01-19-19 – Judith Ashley – My Sanctuaries and Safe Havens: Writing and Spiritual Practices

Wednesday, February 13, 2013

Reaching Out To Readers

Hi everyone.
B. A. Binns here, back for Hearts and Flowers round with the genre-ista's.

My genre is contemporary, realistic Young Adult. My slogan is "Stories of real boys growing into real men...and the people who love them." I write for the eager and the reluctant reader.

I was always one of those "eager readers" as a child, young adult and now adult.  Give me a book, almost any book, and I was a happy kid. I was the girl who began sneaking into the adult shelves in 5th grade (I'm old enough that they didn't have anything called YA back then and I had already gone through the kids stuff in my local library). Seriously, the unabridged version of the Count of Monte Cristo, all 600 plus pages, was one of my favorite books back then. (Can you spell N E R D?)

But there were always schoolmates who were left behind, who didn't like books, did not see reading as fun, and cracked the pages only when forced. They avoided books like they were hotbeds of the superflu.

Reluctant readers

These are the so-called "reluctant readers." Some have trouble reading and abandon the attempt to avoid looking foolish or feeling inferior.  Some see no reason or value in reading. Most have never met a book that excited them and became the page-turner they could not put down. They don't realize what they lose. Because whether it's a paper book or an eBook, short stories, a novel, memoir, or biography, books give us something movies and video games do not. Reading exercises parts of our brains and helps us examine ethical issues. Becoming part of a character and following them through moral and physical dilemmas gives us a safe place to exercise judgement, make mistakes, understand consequences, all in the privacy of the pages.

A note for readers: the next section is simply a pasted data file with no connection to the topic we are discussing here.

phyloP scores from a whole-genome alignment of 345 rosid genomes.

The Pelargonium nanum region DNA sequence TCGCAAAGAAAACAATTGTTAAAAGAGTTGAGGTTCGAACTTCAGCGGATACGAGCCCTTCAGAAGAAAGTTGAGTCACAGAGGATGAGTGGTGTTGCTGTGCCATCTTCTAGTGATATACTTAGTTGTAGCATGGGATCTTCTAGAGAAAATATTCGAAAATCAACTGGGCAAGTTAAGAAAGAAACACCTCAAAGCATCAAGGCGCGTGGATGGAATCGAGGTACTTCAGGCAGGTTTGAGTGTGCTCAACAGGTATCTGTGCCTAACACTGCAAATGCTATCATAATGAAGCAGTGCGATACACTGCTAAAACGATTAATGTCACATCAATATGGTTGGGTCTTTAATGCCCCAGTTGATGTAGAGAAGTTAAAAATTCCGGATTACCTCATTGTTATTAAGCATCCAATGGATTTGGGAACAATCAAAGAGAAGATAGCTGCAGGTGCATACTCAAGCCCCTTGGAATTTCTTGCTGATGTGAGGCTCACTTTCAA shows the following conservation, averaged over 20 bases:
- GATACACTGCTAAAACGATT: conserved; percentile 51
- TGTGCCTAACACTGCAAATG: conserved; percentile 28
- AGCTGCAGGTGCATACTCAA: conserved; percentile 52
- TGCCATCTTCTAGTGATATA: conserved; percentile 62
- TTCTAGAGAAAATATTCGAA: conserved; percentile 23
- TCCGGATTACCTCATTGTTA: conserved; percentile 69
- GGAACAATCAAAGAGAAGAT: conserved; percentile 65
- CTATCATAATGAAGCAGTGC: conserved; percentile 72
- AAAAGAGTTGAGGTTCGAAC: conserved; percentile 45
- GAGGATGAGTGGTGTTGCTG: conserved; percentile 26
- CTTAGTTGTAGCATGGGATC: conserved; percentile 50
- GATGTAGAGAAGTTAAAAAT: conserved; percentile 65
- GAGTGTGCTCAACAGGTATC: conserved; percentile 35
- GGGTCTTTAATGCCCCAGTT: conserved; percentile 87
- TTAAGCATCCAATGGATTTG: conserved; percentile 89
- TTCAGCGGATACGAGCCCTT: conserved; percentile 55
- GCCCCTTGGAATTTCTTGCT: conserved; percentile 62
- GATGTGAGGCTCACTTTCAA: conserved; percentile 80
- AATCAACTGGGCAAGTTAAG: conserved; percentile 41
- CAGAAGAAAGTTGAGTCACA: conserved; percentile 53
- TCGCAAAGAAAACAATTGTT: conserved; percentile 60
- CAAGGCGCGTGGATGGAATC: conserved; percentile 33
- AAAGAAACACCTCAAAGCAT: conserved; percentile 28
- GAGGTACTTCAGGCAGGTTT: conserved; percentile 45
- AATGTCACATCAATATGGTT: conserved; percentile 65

Is there a book that says something about ME and MY life?

Answering that question can help turn these kids around. Librarians struggle to connect the right kid with the right book. The book that will call to them and make them realize reading is worth the effort. Maybe it will show them a little of themselves and the people and world around them.

I wrote Pull to reach out to reluctant readers, to give them a world they could recognize and charcters facing the same issues they do, family problems, peer pressure, adult expectations, domestic violence and the loss of a future. My hero's need was to find a way to become his own man, my heroine had to escape  legacy of abuse that left her self-esteem damaged. Many teens found themselves on the pages, just as many adults see memories of their own pasts.  I can't tell you how many times I have visited students and had at least one, usually a boy, ask me if this story was "real." It feels that way to them.

My newest book, Being God, tries to do that again, showcasing issues like bullying and teen substance abuse, parents who don't know how to protect their children from these problems, and a girl who realizes she cannot make a boy change no m atter how much she wants him to.  It's about rising above the influence and recognizing how much we need family and friends in our lives. As one teen reader has already told me "witnessing all the issues Malik had with his dad gave me a sense of knowing that I wasn't the only guy who sometimes hates his father."

I have been invited to speak at Kent State University in the spring, and at the American Library Association's annual meeting over the summer. I will be discussing the sissue of reluctant readers, and ways to help turn them around.